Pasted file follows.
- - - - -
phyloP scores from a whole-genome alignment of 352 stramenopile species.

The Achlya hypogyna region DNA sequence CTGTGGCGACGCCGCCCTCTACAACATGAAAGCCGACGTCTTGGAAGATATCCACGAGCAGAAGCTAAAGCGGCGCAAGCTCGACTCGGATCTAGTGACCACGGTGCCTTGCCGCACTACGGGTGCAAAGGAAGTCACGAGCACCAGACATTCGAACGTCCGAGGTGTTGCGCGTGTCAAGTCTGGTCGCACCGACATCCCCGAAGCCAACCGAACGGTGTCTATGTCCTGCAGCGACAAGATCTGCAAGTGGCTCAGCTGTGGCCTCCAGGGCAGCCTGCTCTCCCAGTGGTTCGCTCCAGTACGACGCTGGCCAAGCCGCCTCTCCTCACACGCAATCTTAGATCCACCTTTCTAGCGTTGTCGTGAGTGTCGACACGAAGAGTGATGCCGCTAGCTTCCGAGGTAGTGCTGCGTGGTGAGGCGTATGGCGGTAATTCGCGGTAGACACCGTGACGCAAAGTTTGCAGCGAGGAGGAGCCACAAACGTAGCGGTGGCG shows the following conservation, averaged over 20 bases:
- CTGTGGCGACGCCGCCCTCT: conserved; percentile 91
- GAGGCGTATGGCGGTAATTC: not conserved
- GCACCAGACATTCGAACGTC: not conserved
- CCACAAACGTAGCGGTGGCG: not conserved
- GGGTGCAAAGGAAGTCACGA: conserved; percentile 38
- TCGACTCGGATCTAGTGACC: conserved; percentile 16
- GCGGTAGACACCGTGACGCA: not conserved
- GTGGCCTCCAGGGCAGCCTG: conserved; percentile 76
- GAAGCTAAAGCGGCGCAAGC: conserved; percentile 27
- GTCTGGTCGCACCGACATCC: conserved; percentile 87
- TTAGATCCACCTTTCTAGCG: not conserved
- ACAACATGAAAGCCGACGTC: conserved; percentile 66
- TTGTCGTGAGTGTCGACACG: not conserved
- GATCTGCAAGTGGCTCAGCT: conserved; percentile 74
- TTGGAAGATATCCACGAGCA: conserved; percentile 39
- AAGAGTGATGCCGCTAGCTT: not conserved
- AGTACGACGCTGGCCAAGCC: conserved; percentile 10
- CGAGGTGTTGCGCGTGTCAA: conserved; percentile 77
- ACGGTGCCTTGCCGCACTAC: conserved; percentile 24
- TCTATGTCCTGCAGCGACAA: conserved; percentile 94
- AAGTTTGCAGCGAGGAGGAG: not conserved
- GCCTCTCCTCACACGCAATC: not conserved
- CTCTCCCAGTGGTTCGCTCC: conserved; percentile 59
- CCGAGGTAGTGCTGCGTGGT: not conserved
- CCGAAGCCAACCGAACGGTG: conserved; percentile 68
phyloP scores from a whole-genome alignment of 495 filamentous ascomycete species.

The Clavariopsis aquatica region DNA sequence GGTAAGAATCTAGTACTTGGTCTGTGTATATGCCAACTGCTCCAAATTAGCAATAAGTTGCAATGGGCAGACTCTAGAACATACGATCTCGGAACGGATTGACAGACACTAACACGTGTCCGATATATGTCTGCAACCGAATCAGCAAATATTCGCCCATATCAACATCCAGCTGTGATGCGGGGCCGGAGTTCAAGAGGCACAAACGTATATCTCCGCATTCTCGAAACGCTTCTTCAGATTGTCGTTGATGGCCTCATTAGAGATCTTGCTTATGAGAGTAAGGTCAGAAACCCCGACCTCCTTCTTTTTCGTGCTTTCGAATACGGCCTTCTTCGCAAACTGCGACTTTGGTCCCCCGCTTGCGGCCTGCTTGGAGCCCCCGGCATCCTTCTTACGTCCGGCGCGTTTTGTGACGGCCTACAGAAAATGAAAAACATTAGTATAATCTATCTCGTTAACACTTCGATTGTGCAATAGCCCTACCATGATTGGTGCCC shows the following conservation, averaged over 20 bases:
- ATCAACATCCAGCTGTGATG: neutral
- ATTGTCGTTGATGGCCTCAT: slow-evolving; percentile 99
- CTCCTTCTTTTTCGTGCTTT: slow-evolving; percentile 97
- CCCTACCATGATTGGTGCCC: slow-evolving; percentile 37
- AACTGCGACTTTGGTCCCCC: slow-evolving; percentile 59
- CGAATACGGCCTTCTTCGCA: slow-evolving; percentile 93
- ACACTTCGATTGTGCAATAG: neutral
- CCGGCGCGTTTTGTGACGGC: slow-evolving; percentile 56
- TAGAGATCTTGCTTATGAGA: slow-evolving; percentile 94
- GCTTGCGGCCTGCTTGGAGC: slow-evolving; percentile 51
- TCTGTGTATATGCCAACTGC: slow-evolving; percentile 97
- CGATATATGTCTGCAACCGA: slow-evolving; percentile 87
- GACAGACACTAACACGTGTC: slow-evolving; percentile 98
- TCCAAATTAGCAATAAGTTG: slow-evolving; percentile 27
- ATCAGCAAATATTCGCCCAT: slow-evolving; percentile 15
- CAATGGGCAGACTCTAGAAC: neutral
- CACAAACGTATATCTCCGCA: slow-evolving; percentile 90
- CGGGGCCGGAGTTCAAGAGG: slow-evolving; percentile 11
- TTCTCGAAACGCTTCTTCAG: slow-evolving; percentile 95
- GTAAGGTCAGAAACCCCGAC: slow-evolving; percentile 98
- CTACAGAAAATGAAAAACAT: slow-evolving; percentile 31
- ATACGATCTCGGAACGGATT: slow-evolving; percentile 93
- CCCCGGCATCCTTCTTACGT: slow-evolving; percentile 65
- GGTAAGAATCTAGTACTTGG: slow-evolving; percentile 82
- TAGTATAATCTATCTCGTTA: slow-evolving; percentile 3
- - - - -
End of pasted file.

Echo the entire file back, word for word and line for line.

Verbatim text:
phyloP scores from a whole-genome alignment of 352 stramenopile species.

The Achlya hypogyna region DNA sequence CTGTGGCGACGCCGCCCTCTACAACATGAAAGCCGACGTCTTGGAAGATATCCACGAGCAGAAGCTAAAGCGGCGCAAGCTCGACTCGGATCTAGTGACCACGGTGCCTTGCCGCACTACGGGTGCAAAGGAAGTCACGAGCACCAGACATTCGAACGTCCGAGGTGTTGCGCGTGTCAAGTCTGGTCGCACCGACATCCCCGAAGCCAACCGAACGGTGTCTATGTCCTGCAGCGACAAGATCTGCAAGTGGCTCAGCTGTGGCCTCCAGGGCAGCCTGCTCTCCCAGTGGTTCGCTCCAGTACGACGCTGGCCAAGCCGCCTCTCCTCACACGCAATCTTAGATCCACCTTTCTAGCGTTGTCGTGAGTGTCGACACGAAGAGTGATGCCGCTAGCTTCCGAGGTAGTGCTGCGTGGTGAGGCGTATGGCGGTAATTCGCGGTAGACACCGTGACGCAAAGTTTGCAGCGAGGAGGAGCCACAAACGTAGCGGTGGCG shows the following conservation, averaged over 20 bases:
- CTGTGGCGACGCCGCCCTCT: conserved; percentile 91
- GAGGCGTATGGCGGTAATTC: not conserved
- GCACCAGACATTCGAACGTC: not conserved
- CCACAAACGTAGCGGTGGCG: not conserved
- GGGTGCAAAGGAAGTCACGA: conserved; percentile 38
- TCGACTCGGATCTAGTGACC: conserved; percentile 16
- GCGGTAGACACCGTGACGCA: not conserved
- GTGGCCTCCAGGGCAGCCTG: conserved; percentile 76
- GAAGCTAAAGCGGCGCAAGC: conserved; percentile 27
- GTCTGGTCGCACCGACATCC: conserved; percentile 87
- TTAGATCCACCTTTCTAGCG: not conserved
- ACAACATGAAAGCCGACGTC: conserved; percentile 66
- TTGTCGTGAGTGTCGACACG: not conserved
- GATCTGCAAGTGGCTCAGCT: conserved; percentile 74
- TTGGAAGATATCCACGAGCA: conserved; percentile 39
- AAGAGTGATGCCGCTAGCTT: not conserved
- AGTACGACGCTGGCCAAGCC: conserved; percentile 10
- CGAGGTGTTGCGCGTGTCAA: conserved; percentile 77
- ACGGTGCCTTGCCGCACTAC: conserved; percentile 24
- TCTATGTCCTGCAGCGACAA: conserved; percentile 94
- AAGTTTGCAGCGAGGAGGAG: not conserved
- GCCTCTCCTCACACGCAATC: not conserved
- CTCTCCCAGTGGTTCGCTCC: conserved; percentile 59
- CCGAGGTAGTGCTGCGTGGT: not conserved
- CCGAAGCCAACCGAACGGTG: conserved; percentile 68
phyloP scores from a whole-genome alignment of 495 filamentous ascomycete species.

The Clavariopsis aquatica region DNA sequence GGTAAGAATCTAGTACTTGGTCTGTGTATATGCCAACTGCTCCAAATTAGCAATAAGTTGCAATGGGCAGACTCTAGAACATACGATCTCGGAACGGATTGACAGACACTAACACGTGTCCGATATATGTCTGCAACCGAATCAGCAAATATTCGCCCATATCAACATCCAGCTGTGATGCGGGGCCGGAGTTCAAGAGGCACAAACGTATATCTCCGCATTCTCGAAACGCTTCTTCAGATTGTCGTTGATGGCCTCATTAGAGATCTTGCTTATGAGAGTAAGGTCAGAAACCCCGACCTCCTTCTTTTTCGTGCTTTCGAATACGGCCTTCTTCGCAAACTGCGACTTTGGTCCCCCGCTTGCGGCCTGCTTGGAGCCCCCGGCATCCTTCTTACGTCCGGCGCGTTTTGTGACGGCCTACAGAAAATGAAAAACATTAGTATAATCTATCTCGTTAACACTTCGATTGTGCAATAGCCCTACCATGATTGGTGCCC shows the following conservation, averaged over 20 bases:
- ATCAACATCCAGCTGTGATG: neutral
- ATTGTCGTTGATGGCCTCAT: slow-evolving; percentile 99
- CTCCTTCTTTTTCGTGCTTT: slow-evolving; percentile 97
- CCCTACCATGATTGGTGCCC: slow-evolving; percentile 37
- AACTGCGACTTTGGTCCCCC: slow-evolving; percentile 59
- CGAATACGGCCTTCTTCGCA: slow-evolving; percentile 93
- ACACTTCGATTGTGCAATAG: neutral
- CCGGCGCGTTTTGTGACGGC: slow-evolving; percentile 56
- TAGAGATCTTGCTTATGAGA: slow-evolving; percentile 94
- GCTTGCGGCCTGCTTGGAGC: slow-evolving; percentile 51
- TCTGTGTATATGCCAACTGC: slow-evolving; percentile 97
- CGATATATGTCTGCAACCGA: slow-evolving; percentile 87
- GACAGACACTAACACGTGTC: slow-evolving; percentile 98
- TCCAAATTAGCAATAAGTTG: slow-evolving; percentile 27
- ATCAGCAAATATTCGCCCAT: slow-evolving; percentile 15
- CAATGGGCAGACTCTAGAAC: neutral
- CACAAACGTATATCTCCGCA: slow-evolving; percentile 90
- CGGGGCCGGAGTTCAAGAGG: slow-evolving; percentile 11
- TTCTCGAAACGCTTCTTCAG: slow-evolving; percentile 95
- GTAAGGTCAGAAACCCCGAC: slow-evolving; percentile 98
- CTACAGAAAATGAAAAACAT: slow-evolving; percentile 31
- ATACGATCTCGGAACGGATT: slow-evolving; percentile 93
- CCCCGGCATCCTTCTTACGT: slow-evolving; percentile 65
- GGTAAGAATCTAGTACTTGG: slow-evolving; percentile 82
- TAGTATAATCTATCTCGTTA: slow-evolving; percentile 3